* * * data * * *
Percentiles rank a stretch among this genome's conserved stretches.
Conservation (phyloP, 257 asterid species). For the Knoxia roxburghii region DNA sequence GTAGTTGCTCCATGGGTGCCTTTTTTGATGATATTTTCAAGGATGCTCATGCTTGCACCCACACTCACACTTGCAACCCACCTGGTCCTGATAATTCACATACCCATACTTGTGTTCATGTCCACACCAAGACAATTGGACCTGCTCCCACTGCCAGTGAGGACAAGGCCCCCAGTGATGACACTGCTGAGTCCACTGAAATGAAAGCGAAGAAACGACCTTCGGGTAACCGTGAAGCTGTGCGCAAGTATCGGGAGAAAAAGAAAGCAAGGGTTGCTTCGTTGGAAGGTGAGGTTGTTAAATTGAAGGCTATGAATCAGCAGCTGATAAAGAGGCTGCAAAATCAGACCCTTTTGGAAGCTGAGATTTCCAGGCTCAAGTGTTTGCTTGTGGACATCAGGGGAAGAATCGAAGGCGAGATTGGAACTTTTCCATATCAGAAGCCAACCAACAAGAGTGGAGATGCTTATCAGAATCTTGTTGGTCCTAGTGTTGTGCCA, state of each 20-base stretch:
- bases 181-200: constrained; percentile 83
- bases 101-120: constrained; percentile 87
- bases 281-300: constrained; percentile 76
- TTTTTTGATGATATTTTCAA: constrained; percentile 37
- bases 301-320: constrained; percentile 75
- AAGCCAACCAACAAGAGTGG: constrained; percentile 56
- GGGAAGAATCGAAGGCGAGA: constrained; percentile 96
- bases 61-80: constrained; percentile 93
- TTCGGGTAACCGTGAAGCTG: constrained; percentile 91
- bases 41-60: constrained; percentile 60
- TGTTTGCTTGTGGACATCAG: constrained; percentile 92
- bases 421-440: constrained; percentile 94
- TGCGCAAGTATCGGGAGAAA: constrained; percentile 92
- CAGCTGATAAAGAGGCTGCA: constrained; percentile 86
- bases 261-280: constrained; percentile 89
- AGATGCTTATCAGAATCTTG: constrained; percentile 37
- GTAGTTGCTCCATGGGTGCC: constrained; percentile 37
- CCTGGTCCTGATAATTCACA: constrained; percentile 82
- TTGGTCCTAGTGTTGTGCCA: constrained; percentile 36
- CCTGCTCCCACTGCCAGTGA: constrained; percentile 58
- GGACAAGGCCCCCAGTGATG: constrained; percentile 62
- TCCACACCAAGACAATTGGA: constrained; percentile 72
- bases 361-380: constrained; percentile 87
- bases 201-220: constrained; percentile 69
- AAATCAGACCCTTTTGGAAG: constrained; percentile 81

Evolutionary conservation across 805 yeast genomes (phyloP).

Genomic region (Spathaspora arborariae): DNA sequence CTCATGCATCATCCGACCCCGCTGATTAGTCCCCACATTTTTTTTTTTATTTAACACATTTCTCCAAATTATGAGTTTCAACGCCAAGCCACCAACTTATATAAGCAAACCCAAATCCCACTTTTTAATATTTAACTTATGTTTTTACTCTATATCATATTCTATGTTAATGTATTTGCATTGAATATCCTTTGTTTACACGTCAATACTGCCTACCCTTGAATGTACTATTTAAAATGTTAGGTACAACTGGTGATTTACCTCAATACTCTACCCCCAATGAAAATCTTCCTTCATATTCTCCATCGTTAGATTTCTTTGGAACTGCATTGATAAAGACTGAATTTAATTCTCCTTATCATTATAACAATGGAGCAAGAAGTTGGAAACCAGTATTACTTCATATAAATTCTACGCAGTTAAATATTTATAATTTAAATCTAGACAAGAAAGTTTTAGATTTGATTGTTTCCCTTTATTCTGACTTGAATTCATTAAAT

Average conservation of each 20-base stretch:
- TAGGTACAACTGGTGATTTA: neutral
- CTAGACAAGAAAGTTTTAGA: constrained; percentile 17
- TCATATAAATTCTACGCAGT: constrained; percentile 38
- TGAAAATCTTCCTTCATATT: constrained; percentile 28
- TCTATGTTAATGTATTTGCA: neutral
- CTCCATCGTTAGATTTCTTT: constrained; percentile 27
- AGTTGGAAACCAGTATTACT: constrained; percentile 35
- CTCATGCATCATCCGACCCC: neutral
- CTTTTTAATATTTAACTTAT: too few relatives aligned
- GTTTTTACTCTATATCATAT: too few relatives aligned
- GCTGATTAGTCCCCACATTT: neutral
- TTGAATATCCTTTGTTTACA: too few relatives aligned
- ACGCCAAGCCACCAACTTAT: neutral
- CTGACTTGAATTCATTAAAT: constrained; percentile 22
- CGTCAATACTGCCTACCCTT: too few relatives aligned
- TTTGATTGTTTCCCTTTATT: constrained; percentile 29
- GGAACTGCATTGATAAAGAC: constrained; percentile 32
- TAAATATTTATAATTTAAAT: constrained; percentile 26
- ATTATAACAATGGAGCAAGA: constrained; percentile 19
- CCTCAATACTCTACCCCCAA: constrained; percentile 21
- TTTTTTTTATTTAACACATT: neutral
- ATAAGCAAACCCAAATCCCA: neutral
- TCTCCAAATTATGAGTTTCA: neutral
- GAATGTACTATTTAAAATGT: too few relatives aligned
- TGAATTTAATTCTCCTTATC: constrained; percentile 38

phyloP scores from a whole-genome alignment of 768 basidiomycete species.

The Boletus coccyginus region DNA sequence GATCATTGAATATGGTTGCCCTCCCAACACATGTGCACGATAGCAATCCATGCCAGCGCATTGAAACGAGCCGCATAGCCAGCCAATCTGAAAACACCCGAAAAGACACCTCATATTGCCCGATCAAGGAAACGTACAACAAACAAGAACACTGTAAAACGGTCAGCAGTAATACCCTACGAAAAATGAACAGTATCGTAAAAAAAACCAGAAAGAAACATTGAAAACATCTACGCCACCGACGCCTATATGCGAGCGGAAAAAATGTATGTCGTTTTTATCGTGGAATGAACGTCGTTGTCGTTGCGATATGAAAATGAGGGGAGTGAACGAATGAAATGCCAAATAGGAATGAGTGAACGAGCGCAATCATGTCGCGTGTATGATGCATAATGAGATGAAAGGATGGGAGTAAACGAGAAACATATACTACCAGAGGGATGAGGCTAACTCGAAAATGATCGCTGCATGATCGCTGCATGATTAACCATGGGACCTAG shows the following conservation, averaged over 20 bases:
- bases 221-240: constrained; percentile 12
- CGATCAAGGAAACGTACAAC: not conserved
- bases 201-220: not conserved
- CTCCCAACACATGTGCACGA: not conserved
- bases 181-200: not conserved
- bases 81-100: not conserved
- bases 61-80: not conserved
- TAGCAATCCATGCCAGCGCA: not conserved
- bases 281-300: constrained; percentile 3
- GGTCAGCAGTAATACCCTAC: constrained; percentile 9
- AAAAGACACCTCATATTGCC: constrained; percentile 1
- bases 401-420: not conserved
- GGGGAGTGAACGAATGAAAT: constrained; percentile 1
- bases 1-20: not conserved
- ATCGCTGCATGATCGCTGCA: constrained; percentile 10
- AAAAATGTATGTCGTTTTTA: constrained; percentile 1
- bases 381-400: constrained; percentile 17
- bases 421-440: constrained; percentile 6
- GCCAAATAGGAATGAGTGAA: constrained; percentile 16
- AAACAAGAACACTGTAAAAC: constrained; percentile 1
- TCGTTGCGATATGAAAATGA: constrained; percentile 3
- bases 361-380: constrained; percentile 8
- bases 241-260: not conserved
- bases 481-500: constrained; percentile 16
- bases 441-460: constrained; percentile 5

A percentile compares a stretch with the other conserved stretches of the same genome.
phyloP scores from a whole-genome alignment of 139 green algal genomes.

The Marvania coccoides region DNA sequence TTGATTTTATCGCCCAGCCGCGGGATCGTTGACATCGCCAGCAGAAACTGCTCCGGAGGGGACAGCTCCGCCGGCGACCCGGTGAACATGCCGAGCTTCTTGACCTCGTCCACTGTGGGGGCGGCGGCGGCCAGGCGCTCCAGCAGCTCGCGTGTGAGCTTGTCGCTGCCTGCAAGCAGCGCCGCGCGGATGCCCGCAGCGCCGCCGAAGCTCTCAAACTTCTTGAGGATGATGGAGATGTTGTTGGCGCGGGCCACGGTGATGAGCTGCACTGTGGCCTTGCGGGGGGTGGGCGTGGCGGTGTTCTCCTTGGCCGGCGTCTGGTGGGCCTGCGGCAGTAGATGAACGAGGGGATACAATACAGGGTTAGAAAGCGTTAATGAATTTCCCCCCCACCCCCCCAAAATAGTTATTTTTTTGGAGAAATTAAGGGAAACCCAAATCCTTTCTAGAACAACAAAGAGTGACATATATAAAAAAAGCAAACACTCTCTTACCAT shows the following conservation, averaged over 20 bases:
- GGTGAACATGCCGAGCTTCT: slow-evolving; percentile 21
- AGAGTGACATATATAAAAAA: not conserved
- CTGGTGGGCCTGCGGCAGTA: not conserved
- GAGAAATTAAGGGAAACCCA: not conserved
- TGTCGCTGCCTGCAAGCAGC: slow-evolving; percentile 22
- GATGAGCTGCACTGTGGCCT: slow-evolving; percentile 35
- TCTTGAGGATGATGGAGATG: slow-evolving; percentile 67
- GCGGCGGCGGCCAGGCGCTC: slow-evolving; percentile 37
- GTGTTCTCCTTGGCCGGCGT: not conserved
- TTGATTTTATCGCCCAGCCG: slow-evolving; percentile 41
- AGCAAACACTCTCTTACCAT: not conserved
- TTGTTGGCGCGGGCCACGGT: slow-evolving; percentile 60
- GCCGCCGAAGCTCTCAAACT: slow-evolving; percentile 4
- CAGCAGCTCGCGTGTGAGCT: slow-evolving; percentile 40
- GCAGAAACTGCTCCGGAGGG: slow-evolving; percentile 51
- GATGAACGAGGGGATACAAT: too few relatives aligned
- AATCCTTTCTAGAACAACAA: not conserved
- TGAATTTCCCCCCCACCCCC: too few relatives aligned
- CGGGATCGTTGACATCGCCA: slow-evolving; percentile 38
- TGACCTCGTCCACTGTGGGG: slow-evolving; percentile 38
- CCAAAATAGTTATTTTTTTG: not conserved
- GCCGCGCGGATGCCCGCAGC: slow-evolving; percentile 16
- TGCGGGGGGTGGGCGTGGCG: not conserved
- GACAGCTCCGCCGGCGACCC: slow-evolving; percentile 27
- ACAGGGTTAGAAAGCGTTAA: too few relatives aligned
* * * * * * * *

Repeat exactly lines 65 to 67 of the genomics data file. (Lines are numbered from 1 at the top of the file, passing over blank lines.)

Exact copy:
- TAGCAATCCATGCCAGCGCA: not conserved
- bases 281-300: constrained; percentile 3
- GGTCAGCAGTAATACCCTAC: constrained; percentile 9